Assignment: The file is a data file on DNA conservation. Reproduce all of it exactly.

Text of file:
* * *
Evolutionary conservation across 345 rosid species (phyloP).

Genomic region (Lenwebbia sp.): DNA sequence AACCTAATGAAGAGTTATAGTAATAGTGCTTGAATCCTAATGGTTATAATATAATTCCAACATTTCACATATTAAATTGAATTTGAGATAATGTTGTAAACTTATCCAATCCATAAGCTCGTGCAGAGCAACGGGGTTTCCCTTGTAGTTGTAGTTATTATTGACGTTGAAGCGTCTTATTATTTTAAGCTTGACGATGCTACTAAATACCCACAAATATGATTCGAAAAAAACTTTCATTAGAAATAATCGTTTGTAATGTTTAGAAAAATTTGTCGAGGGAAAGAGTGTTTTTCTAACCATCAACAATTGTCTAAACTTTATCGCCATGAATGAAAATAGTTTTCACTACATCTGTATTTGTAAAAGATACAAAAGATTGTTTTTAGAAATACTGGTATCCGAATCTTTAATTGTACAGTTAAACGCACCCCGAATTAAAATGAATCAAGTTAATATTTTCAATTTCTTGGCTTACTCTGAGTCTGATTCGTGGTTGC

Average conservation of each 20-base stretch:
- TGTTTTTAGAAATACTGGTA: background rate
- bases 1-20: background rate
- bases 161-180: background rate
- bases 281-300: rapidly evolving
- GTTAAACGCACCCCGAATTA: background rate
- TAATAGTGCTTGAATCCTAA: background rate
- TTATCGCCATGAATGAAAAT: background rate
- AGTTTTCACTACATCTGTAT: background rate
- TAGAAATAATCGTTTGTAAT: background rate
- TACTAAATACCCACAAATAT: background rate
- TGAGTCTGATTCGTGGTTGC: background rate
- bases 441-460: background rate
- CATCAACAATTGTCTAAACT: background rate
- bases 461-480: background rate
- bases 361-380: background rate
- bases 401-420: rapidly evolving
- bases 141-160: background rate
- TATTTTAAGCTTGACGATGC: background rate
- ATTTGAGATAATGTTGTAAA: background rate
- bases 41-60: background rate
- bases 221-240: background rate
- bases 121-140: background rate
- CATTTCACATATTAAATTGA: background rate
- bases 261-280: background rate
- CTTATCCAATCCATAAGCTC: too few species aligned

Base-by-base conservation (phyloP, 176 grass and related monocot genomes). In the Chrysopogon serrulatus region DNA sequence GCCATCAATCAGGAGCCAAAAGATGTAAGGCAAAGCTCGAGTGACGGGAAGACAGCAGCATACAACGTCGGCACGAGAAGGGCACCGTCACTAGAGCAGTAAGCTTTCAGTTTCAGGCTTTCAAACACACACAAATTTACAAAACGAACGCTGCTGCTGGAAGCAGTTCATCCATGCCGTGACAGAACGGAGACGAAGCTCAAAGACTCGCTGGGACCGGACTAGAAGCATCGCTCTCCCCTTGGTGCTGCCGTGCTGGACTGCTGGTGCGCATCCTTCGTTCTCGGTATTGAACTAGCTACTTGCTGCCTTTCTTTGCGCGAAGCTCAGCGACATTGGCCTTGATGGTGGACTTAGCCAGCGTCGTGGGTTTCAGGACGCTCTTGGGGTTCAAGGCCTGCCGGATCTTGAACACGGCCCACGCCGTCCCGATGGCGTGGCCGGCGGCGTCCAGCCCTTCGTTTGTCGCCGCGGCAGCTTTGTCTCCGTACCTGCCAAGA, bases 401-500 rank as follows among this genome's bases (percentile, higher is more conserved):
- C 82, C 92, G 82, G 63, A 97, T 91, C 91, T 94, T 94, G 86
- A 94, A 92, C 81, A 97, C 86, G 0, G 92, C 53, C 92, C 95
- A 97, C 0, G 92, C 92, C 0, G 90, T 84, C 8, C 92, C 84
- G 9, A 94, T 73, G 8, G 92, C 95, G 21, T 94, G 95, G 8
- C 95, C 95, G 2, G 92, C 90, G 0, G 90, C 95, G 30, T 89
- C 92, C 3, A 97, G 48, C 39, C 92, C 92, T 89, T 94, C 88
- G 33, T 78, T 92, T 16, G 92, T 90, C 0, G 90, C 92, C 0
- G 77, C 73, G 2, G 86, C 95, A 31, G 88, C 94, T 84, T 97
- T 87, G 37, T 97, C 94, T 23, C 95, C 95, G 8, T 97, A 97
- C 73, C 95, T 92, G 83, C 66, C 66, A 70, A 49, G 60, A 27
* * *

Evolutionary conservation across 345 rosid species (phyloP).

Genomic region (Lenwebbia sp.): DNA sequence AACCTAATGAAGAGTTATAGTAATAGTGCTTGAATCCTAATGGTTATAATATAATTCCAACATTTCACATATTAAATTGAATTTGAGATAATGTTGTAAACTTATCCAATCCATAAGCTCGTGCAGAGCAACGGGGTTTCCCTTGTAGTTGTAGTTATTATTGACGTTGAAGCGTCTTATTATTTTAAGCTTGACGATGCTACTAAATACCCACAAATATGATTCGAAAAAAACTTTCATTAGAAATAATCGTTTGTAATGTTTAGAAAAATTTGTCGAGGGAAAGAGTGTTTTTCTAACCATCAACAATTGTCTAAACTTTATCGCCATGAATGAAAATAGTTTTCACTACATCTGTATTTGTAAAAGATACAAAAGATTGTTTTTAGAAATACTGGTATCCGAATCTTTAATTGTACAGTTAAACGCACCCCGAATTAAAATGAATCAAGTTAATATTTTCAATTTCTTGGCTTACTCTGAGTCTGATTCGTGGTTGC

Average conservation of each 20-base stretch:
- TGTTTTTAGAAATACTGGTA: background rate
- bases 1-20: background rate
- bases 161-180: background rate
- bases 281-300: rapidly evolving
- GTTAAACGCACCCCGAATTA: background rate
- TAATAGTGCTTGAATCCTAA: background rate
- TTATCGCCATGAATGAAAAT: background rate
- AGTTTTCACTACATCTGTAT: background rate
- TAGAAATAATCGTTTGTAAT: background rate
- TACTAAATACCCACAAATAT: background rate
- TGAGTCTGATTCGTGGTTGC: background rate
- bases 441-460: background rate
- CATCAACAATTGTCTAAACT: background rate
- bases 461-480: background rate
- bases 361-380: background rate
- bases 401-420: rapidly evolving
- bases 141-160: background rate
- TATTTTAAGCTTGACGATGC: background rate
- ATTTGAGATAATGTTGTAAA: background rate
- bases 41-60: background rate
- bases 221-240: background rate
- bases 121-140: background rate
- CATTTCACATATTAAATTGA: background rate
- bases 261-280: background rate
- CTTATCCAATCCATAAGCTC: too few species aligned

Base-by-base conservation (phyloP, 176 grass and related monocot genomes). In the Chrysopogon serrulatus region DNA sequence GCCATCAATCAGGAGCCAAAAGATGTAAGGCAAAGCTCGAGTGACGGGAAGACAGCAGCATACAACGTCGGCACGAGAAGGGCACCGTCACTAGAGCAGTAAGCTTTCAGTTTCAGGCTTTCAAACACACACAAATTTACAAAACGAACGCTGCTGCTGGAAGCAGTTCATCCATGCCGTGACAGAACGGAGACGAAGCTCAAAGACTCGCTGGGACCGGACTAGAAGCATCGCTCTCCCCTTGGTGCTGCCGTGCTGGACTGCTGGTGCGCATCCTTCGTTCTCGGTATTGAACTAGCTACTTGCTGCCTTTCTTTGCGCGAAGCTCAGCGACATTGGCCTTGATGGTGGACTTAGCCAGCGTCGTGGGTTTCAGGACGCTCTTGGGGTTCAAGGCCTGCCGGATCTTGAACACGGCCCACGCCGTCCCGATGGCGTGGCCGGCGGCGTCCAGCCCTTCGTTTGTCGCCGCGGCAGCTTTGTCTCCGTACCTGCCAAGA, bases 401-500 rank as follows among this genome's bases (percentile, higher is more conserved):
- C 82, C 92, G 82, G 63, A 97, T 91, C 91, T 94, T 94, G 86
- A 94, A 92, C 81, A 97, C 86, G 0, G 92, C 53, C 92, C 95
- A 97, C 0, G 92, C 92, C 0, G 90, T 84, C 8, C 92, C 84
- G 9, A 94, T 73, G 8, G 92, C 95, G 21, T 94, G 95, G 8
- C 95, C 95, G 2, G 92, C 90, G 0, G 90, C 95, G 30, T 89
- C 92, C 3, A 97, G 48, C 39, C 92, C 92, T 89, T 94, C 88
- G 33, T 78, T 92, T 16, G 92, T 90, C 0, G 90, C 92, C 0
- G 77, C 73, G 2, G 86, C 95, A 31, G 88, C 94, T 84, T 97
- T 87, G 37, T 97, C 94, T 23, C 95, C 95, G 8, T 97, A 97
- C 73, C 95, T 92, G 83, C 66, C 66, A 70, A 49, G 60, A 27